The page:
From Tohoku to Kumamoto: TOMODACHI Alumni Join Relief Efforts on the Ground
From April 25-27, 2016, five TOMODACHI alumni visited some of the most remote areas in Kumamoto prefecture to help local residents rebuild their lives after the devastating earthquake on April 16, 2016.
Organized by Japan IsraAID Support Program (JISP) and Peace Boat, as an extension of the TOMODACHI Alumni Disaster Resilience Training Program, this relief mission was an opportunity for the four alumni from Tohoku who experienced the Great East Japan Earthquake and for one alumnae from Kumamoto Prefecture to utilize the skills they learned while participating in the alumni leadership program supported by Prudential Foundation, in January 30-31, 2016.
On day one, the alumni helped clear debris and clean homes and Mashiki City Elementary School, and in the evening attended a meeting hosted by the Japan Voluntary Organizations Active in Disaster (JVOAD) where NPOs and NGOs currently working on the ground in Kumamoto shared their projects and progress, allowing fellow organizations to collaboratively serve the affected regions. At the JVOAD meeting, the alumni learned about the many needs the Kumamoto residents such the necessity of support for evacuees and psychological first aid (PFA), addressing needs as they escalate, and ways to volunteer.
On day two, the alumni traveled south to Mifune City to continue their disaster relief efforts by assisting those who had been evacuated from their homes. Damaged houses and property are classified into one of the following three categories and marked with a sheet of colored paper accordingly: red for total damage, yellow for houses that are livable but hazardous due to some damage, and green for no major problems. However, the homes in Mifune City were still yet to be categorized. There, TOMODACHI alumni helped this process by clearing away broken roof tiles and cleaning up the residents’ homes. The team continued to look for where the need was greatest and decided to focus their relief efforts to support the elderly and handicapped.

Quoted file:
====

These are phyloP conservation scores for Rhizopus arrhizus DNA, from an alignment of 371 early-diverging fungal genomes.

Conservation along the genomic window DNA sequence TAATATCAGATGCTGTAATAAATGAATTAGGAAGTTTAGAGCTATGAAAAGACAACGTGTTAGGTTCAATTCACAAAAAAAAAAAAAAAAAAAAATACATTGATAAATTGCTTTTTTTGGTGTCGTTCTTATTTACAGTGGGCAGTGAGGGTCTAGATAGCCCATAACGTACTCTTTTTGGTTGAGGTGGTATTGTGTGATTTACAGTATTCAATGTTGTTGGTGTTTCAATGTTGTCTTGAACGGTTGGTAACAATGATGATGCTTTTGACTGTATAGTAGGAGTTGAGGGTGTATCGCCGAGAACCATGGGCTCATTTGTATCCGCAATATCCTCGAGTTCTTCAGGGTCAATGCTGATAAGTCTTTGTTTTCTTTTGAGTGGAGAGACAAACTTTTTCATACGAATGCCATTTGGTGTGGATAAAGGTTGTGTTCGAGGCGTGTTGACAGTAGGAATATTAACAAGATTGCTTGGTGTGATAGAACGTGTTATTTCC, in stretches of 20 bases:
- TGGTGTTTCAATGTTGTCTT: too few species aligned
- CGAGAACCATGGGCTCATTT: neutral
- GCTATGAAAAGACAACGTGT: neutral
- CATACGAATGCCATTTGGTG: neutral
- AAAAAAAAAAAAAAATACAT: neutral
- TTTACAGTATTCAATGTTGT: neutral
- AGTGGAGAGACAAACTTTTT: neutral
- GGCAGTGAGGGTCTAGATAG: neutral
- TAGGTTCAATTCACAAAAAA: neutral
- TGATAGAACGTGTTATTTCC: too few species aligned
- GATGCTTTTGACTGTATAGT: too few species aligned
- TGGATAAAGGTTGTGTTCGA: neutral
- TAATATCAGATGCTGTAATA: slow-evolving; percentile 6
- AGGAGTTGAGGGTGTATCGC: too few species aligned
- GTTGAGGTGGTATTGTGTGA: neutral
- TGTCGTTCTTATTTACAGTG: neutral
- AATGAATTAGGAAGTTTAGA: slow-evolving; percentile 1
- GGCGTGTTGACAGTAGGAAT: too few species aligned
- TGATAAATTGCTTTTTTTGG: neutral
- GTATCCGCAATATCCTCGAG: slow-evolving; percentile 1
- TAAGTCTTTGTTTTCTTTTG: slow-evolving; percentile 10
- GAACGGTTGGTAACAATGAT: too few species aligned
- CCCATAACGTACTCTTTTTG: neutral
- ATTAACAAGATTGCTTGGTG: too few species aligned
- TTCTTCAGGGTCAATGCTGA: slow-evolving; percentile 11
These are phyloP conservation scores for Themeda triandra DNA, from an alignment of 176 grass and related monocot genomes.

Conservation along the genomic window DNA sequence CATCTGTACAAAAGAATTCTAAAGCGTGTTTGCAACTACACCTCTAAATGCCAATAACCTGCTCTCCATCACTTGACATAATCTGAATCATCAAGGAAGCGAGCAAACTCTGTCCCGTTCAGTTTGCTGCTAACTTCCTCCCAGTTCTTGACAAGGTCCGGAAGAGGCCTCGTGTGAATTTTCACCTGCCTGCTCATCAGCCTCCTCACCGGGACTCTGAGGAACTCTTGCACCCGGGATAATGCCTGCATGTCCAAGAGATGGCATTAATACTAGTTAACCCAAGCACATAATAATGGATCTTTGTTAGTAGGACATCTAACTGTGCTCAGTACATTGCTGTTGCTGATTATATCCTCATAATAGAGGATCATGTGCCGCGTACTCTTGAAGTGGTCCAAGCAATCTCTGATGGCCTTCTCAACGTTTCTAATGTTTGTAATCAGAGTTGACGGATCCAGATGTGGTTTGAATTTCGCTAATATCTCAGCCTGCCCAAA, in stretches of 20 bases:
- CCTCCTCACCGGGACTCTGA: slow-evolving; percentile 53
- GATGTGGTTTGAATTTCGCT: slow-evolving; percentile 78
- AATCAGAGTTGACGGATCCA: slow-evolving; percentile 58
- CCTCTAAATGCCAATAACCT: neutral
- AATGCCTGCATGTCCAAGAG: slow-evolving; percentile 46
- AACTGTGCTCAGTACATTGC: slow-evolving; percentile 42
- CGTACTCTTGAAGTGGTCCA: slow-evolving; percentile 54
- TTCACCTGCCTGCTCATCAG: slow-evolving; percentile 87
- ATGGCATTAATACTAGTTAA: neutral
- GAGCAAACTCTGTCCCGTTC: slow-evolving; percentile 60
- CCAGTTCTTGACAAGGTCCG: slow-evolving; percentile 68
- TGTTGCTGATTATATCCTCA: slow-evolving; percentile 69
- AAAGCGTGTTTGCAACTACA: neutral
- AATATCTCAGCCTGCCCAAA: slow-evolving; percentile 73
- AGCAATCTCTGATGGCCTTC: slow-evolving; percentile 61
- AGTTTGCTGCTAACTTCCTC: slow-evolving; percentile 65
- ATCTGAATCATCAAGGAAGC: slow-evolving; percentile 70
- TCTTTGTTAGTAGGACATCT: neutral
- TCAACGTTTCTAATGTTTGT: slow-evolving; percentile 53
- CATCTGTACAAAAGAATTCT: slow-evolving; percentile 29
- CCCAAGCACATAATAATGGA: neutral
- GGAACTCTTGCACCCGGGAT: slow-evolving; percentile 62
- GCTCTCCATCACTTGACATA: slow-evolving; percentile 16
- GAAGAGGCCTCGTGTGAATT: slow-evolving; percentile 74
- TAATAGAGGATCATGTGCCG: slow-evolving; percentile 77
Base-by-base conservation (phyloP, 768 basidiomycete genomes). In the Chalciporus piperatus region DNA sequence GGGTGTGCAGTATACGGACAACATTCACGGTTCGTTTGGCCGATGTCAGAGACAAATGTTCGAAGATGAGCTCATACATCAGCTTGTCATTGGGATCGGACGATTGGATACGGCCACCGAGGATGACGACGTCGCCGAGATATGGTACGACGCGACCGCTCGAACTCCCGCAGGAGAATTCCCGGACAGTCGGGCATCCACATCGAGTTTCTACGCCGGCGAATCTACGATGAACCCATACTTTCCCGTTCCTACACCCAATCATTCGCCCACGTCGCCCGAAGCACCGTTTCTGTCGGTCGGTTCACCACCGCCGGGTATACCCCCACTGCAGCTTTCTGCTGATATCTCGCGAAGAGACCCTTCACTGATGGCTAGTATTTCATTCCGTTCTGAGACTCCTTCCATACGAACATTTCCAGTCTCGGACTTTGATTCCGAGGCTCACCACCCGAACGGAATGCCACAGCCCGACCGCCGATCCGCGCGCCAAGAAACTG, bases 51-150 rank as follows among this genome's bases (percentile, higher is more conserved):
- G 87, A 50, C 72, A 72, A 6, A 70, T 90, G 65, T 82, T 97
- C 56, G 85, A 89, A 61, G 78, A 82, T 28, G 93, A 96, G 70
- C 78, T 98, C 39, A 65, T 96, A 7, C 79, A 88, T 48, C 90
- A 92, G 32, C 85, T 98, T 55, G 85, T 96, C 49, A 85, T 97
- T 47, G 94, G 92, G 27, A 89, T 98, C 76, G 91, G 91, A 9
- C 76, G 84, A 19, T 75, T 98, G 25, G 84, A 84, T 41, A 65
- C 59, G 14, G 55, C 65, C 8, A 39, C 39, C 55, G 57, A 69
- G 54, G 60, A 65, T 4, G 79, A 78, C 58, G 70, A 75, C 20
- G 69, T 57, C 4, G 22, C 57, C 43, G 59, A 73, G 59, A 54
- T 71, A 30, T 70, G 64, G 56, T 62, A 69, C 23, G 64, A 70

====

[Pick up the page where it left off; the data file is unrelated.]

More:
On day three, the alumni visited Kumamoto City International Exchange Promotion Agency and heard how they responded to the earthquakeregarding the evacuation status of foreigners. Although initially planning to go to Minamiaso, road closures impeded the way and ultimately the group reverted to the Nishiharasonmin Gymnasium nearby and aided the transportation of provisions. Through their volunteer work, the alumni were not only able to interact with local residents and witness the situation immediately following the earthquake, but were also able to share their own experiences of the Great East Japan Earthquake and provide valuable “kokoro-no-care” (emotional support) that only individuals who have actually experienced a similar disaster could share.
Ms. Aoi Seto, a student originally from Iwaki, Fukushima and currently studying nursing at Chiba University, said this relief mission in Kumamoto was very meaningful for her, and she felt that her experience as a victim of the 2011 Great East Japan Earthquake was very helpful in approaching the local people in Kumamoto and understanding their feelings of stress and fear, as well as to connect with them on a very deep and personal level.
At the end of their trip, the alumni returned to Makishi City where they had started, and TOMODACHI alumnus Shota Sakurai directly handed a donation amount of 68,110 yen that he had collected from Reitaku University to the representative of Makishi’s City Hall.
Our hearts and prayers go out to the people of Kumamoto and their loved ones. TOMODACHI’s strength is not in immediate disaster relief, but in the more long-term people-to-people connections. We plan to continue engaging with the people we met in Kumamoto to provide hope and friendship to journey together on the road to recovery.